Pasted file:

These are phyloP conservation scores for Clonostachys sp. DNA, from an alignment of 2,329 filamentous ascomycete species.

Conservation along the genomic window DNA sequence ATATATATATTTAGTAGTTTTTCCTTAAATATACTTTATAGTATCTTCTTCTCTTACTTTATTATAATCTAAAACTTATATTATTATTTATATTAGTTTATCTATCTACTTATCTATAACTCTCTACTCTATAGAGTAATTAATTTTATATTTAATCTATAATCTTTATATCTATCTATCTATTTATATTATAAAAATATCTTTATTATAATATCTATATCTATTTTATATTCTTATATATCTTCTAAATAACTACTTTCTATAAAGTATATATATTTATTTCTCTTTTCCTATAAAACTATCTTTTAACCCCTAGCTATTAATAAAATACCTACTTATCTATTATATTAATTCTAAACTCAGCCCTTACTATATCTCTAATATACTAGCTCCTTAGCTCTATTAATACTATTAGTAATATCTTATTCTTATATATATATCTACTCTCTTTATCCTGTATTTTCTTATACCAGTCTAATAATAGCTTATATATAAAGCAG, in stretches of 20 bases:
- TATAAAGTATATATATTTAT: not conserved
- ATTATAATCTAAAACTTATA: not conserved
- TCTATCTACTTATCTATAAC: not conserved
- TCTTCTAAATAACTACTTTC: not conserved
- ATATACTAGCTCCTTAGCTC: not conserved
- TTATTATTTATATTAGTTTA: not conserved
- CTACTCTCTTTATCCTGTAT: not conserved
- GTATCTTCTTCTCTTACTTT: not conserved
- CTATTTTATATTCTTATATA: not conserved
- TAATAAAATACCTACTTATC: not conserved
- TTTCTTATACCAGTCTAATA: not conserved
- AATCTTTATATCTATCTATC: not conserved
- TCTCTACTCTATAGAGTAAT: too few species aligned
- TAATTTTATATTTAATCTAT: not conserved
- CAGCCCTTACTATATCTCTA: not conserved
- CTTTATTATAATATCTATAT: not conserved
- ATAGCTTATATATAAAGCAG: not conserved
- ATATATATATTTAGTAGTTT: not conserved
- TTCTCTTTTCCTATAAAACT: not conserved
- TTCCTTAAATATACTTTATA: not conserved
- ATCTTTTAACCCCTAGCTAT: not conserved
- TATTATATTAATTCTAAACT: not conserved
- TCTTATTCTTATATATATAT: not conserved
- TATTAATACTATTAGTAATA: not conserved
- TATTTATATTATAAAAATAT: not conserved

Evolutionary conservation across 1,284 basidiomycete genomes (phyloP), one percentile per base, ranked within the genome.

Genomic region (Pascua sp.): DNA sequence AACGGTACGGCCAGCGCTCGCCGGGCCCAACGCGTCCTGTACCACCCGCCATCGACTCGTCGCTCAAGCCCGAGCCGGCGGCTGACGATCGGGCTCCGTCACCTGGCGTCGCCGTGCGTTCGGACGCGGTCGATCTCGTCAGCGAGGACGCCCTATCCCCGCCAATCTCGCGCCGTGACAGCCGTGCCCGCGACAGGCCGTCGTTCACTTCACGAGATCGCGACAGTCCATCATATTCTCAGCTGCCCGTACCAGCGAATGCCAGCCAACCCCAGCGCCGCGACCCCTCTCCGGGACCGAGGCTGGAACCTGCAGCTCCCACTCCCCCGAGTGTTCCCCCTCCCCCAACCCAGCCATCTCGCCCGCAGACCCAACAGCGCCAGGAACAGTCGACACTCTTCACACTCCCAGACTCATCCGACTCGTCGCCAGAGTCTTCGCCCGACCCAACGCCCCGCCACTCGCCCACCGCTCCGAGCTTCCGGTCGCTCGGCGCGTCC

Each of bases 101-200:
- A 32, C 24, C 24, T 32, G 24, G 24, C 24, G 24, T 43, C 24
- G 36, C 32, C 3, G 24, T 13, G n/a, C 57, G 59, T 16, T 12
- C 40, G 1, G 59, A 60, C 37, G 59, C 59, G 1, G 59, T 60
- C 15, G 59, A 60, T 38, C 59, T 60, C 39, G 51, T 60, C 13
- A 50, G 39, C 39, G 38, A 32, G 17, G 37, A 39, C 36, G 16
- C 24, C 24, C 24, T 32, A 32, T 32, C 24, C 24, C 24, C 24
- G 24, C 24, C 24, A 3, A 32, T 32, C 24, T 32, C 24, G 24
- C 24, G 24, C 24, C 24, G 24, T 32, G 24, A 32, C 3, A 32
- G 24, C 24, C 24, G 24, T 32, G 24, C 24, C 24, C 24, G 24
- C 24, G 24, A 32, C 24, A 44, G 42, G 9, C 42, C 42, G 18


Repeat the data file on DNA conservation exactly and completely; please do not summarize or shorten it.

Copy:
These are phyloP conservation scores for Clonostachys sp. DNA, from an alignment of 2,329 filamentous ascomycete species.

Conservation along the genomic window DNA sequence ATATATATATTTAGTAGTTTTTCCTTAAATATACTTTATAGTATCTTCTTCTCTTACTTTATTATAATCTAAAACTTATATTATTATTTATATTAGTTTATCTATCTACTTATCTATAACTCTCTACTCTATAGAGTAATTAATTTTATATTTAATCTATAATCTTTATATCTATCTATCTATTTATATTATAAAAATATCTTTATTATAATATCTATATCTATTTTATATTCTTATATATCTTCTAAATAACTACTTTCTATAAAGTATATATATTTATTTCTCTTTTCCTATAAAACTATCTTTTAACCCCTAGCTATTAATAAAATACCTACTTATCTATTATATTAATTCTAAACTCAGCCCTTACTATATCTCTAATATACTAGCTCCTTAGCTCTATTAATACTATTAGTAATATCTTATTCTTATATATATATCTACTCTCTTTATCCTGTATTTTCTTATACCAGTCTAATAATAGCTTATATATAAAGCAG, in stretches of 20 bases:
- TATAAAGTATATATATTTAT: not conserved
- ATTATAATCTAAAACTTATA: not conserved
- TCTATCTACTTATCTATAAC: not conserved
- TCTTCTAAATAACTACTTTC: not conserved
- ATATACTAGCTCCTTAGCTC: not conserved
- TTATTATTTATATTAGTTTA: not conserved
- CTACTCTCTTTATCCTGTAT: not conserved
- GTATCTTCTTCTCTTACTTT: not conserved
- CTATTTTATATTCTTATATA: not conserved
- TAATAAAATACCTACTTATC: not conserved
- TTTCTTATACCAGTCTAATA: not conserved
- AATCTTTATATCTATCTATC: not conserved
- TCTCTACTCTATAGAGTAAT: too few species aligned
- TAATTTTATATTTAATCTAT: not conserved
- CAGCCCTTACTATATCTCTA: not conserved
- CTTTATTATAATATCTATAT: not conserved
- ATAGCTTATATATAAAGCAG: not conserved
- ATATATATATTTAGTAGTTT: not conserved
- TTCTCTTTTCCTATAAAACT: not conserved
- TTCCTTAAATATACTTTATA: not conserved
- ATCTTTTAACCCCTAGCTAT: not conserved
- TATTATATTAATTCTAAACT: not conserved
- TCTTATTCTTATATATATAT: not conserved
- TATTAATACTATTAGTAATA: not conserved
- TATTTATATTATAAAAATAT: not conserved

Evolutionary conservation across 1,284 basidiomycete genomes (phyloP), one percentile per base, ranked within the genome.

Genomic region (Pascua sp.): DNA sequence AACGGTACGGCCAGCGCTCGCCGGGCCCAACGCGTCCTGTACCACCCGCCATCGACTCGTCGCTCAAGCCCGAGCCGGCGGCTGACGATCGGGCTCCGTCACCTGGCGTCGCCGTGCGTTCGGACGCGGTCGATCTCGTCAGCGAGGACGCCCTATCCCCGCCAATCTCGCGCCGTGACAGCCGTGCCCGCGACAGGCCGTCGTTCACTTCACGAGATCGCGACAGTCCATCATATTCTCAGCTGCCCGTACCAGCGAATGCCAGCCAACCCCAGCGCCGCGACCCCTCTCCGGGACCGAGGCTGGAACCTGCAGCTCCCACTCCCCCGAGTGTTCCCCCTCCCCCAACCCAGCCATCTCGCCCGCAGACCCAACAGCGCCAGGAACAGTCGACACTCTTCACACTCCCAGACTCATCCGACTCGTCGCCAGAGTCTTCGCCCGACCCAACGCCCCGCCACTCGCCCACCGCTCCGAGCTTCCGGTCGCTCGGCGCGTCC

Each of bases 101-200:
- A 32, C 24, C 24, T 32, G 24, G 24, C 24, G 24, T 43, C 24
- G 36, C 32, C 3, G 24, T 13, G n/a, C 57, G 59, T 16, T 12
- C 40, G 1, G 59, A 60, C 37, G 59, C 59, G 1, G 59, T 60
- C 15, G 59, A 60, T 38, C 59, T 60, C 39, G 51, T 60, C 13
- A 50, G 39, C 39, G 38, A 32, G 17, G 37, A 39, C 36, G 16
- C 24, C 24, C 24, T 32, A 32, T 32, C 24, C 24, C 24, C 24
- G 24, C 24, C 24, A 3, A 32, T 32, C 24, T 32, C 24, G 24
- C 24, G 24, C 24, C 24, G 24, T 32, G 24, A 32, C 3, A 32
- G 24, C 24, C 24, G 24, T 32, G 24, C 24, C 24, C 24, G 24
- C 24, G 24, A 32, C 24, A 44, G 42, G 9, C 42, C 42, G 18